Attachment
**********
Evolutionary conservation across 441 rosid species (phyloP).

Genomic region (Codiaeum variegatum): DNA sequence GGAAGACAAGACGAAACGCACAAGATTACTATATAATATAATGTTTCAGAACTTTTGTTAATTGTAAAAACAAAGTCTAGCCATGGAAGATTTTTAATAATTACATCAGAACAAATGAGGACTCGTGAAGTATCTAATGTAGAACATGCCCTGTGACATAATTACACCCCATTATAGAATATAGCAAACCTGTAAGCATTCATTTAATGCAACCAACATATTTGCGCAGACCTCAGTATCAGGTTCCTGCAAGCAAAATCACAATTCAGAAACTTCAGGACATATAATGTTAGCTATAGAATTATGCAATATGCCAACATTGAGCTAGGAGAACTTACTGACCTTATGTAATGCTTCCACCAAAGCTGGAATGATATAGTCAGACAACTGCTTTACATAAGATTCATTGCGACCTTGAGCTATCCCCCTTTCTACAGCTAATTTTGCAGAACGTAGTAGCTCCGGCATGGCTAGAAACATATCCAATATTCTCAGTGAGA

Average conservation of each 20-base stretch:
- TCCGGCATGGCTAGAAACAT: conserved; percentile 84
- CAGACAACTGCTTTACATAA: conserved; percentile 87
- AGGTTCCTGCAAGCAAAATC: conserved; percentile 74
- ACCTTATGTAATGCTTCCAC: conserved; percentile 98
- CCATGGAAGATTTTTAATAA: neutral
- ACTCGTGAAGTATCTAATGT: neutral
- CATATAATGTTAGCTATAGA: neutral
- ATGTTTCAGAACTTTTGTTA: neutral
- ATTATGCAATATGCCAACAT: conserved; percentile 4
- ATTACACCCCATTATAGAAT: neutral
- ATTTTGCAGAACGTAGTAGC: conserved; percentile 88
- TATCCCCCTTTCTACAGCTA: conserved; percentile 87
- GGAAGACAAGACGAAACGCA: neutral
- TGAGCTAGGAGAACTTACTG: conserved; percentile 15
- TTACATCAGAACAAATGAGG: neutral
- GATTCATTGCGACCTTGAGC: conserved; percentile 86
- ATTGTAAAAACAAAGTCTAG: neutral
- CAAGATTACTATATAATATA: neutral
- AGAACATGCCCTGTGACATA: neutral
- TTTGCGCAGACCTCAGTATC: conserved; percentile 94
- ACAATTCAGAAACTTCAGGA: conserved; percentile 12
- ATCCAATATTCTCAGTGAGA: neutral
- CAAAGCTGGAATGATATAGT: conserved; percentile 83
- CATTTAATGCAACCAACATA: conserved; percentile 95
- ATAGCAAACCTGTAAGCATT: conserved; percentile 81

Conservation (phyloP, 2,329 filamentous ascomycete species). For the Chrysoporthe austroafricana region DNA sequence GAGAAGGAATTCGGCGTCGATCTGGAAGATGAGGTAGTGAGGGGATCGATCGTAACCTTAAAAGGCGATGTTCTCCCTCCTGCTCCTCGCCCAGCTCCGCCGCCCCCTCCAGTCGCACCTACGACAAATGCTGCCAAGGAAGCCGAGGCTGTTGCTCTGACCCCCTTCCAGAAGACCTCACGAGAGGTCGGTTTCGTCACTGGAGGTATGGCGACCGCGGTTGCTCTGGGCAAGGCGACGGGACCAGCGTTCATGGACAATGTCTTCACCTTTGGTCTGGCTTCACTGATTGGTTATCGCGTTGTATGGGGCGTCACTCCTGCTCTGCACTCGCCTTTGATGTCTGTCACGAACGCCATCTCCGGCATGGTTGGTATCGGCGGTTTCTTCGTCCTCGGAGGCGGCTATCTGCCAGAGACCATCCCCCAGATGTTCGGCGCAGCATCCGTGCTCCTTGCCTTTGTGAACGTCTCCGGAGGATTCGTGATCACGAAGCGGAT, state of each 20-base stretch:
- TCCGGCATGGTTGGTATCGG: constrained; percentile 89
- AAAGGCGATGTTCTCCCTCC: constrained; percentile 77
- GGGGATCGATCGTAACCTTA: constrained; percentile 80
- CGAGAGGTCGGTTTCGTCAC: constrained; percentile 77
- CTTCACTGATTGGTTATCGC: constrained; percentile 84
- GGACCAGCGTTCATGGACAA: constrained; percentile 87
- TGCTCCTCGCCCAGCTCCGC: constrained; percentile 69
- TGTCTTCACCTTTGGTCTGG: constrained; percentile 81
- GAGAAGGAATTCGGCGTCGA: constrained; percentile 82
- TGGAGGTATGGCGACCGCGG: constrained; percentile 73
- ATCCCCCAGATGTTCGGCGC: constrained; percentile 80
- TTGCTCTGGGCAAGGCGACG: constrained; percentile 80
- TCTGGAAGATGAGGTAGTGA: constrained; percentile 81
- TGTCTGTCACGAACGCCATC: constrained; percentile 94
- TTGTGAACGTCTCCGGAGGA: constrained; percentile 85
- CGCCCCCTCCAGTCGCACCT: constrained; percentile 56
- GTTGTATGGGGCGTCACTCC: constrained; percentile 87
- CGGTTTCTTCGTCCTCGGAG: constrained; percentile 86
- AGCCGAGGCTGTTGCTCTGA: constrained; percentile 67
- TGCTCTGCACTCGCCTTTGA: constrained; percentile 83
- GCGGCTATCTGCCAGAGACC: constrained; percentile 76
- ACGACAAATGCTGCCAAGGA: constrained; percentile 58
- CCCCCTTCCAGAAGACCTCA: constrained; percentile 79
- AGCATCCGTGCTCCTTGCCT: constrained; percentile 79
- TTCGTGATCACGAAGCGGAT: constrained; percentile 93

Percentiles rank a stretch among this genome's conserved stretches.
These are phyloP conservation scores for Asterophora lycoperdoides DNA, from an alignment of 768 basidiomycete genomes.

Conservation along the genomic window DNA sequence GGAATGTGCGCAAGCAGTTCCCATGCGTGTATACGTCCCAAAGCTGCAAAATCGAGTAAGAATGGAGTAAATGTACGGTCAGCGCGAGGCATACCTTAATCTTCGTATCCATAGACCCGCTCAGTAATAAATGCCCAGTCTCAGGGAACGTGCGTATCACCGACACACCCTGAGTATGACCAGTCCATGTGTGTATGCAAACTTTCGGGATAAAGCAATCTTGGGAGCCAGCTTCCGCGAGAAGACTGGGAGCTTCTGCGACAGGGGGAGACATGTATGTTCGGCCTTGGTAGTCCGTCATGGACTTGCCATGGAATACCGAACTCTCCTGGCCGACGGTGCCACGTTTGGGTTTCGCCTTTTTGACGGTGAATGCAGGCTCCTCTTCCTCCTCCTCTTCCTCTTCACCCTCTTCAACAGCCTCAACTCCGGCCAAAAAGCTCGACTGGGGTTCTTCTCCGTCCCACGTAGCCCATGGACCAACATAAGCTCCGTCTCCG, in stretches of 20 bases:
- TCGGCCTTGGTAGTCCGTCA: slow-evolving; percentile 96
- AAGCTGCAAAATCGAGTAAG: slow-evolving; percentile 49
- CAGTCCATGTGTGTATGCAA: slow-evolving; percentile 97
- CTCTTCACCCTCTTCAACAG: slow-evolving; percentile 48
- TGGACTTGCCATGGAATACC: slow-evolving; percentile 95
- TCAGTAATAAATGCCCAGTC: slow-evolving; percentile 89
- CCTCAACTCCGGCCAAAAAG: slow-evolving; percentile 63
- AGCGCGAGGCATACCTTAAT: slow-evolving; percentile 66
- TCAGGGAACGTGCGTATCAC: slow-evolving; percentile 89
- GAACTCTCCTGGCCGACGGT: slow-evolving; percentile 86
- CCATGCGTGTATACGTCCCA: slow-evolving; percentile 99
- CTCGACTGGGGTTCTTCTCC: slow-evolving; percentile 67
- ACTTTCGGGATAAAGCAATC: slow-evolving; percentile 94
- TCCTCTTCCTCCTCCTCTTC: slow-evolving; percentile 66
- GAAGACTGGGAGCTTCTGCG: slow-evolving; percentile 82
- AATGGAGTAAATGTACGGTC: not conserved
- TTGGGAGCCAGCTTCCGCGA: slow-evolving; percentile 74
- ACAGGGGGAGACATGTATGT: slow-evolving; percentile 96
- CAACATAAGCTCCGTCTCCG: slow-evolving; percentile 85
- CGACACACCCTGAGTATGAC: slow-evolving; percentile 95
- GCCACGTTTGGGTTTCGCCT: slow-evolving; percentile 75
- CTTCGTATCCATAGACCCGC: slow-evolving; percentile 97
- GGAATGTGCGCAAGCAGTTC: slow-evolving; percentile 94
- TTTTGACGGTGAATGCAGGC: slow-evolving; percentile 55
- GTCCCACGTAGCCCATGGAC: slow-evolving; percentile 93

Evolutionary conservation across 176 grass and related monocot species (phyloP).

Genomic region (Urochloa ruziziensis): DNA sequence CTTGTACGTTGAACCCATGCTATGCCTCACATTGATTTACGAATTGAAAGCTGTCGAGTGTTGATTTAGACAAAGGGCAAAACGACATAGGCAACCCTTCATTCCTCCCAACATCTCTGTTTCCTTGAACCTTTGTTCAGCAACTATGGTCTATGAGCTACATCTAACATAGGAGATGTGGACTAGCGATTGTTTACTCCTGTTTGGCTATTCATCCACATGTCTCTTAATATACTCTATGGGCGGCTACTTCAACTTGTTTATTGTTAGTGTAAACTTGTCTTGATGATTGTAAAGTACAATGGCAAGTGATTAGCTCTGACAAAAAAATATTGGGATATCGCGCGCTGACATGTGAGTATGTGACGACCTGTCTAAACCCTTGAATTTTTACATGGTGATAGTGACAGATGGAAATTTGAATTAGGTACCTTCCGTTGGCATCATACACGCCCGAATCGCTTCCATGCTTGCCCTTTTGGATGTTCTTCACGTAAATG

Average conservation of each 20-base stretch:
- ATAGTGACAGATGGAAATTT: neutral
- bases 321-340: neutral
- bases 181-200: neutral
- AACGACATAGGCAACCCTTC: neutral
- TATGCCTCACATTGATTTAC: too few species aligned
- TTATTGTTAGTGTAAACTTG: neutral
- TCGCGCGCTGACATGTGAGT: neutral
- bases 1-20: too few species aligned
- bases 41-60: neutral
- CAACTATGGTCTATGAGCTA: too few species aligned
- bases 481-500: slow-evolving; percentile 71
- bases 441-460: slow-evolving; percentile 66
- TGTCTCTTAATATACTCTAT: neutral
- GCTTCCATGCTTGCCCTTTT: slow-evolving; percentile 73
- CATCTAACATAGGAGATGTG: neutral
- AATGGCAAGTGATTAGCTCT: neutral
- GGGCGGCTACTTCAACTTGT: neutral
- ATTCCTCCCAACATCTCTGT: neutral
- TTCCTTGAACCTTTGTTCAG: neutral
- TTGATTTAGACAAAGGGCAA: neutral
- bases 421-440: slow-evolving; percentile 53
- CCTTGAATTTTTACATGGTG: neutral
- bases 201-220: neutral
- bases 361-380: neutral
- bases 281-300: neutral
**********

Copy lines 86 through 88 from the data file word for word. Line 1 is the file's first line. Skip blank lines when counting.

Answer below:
- ATAGTGACAGATGGAAATTT: neutral
- bases 321-340: neutral
- bases 181-200: neutral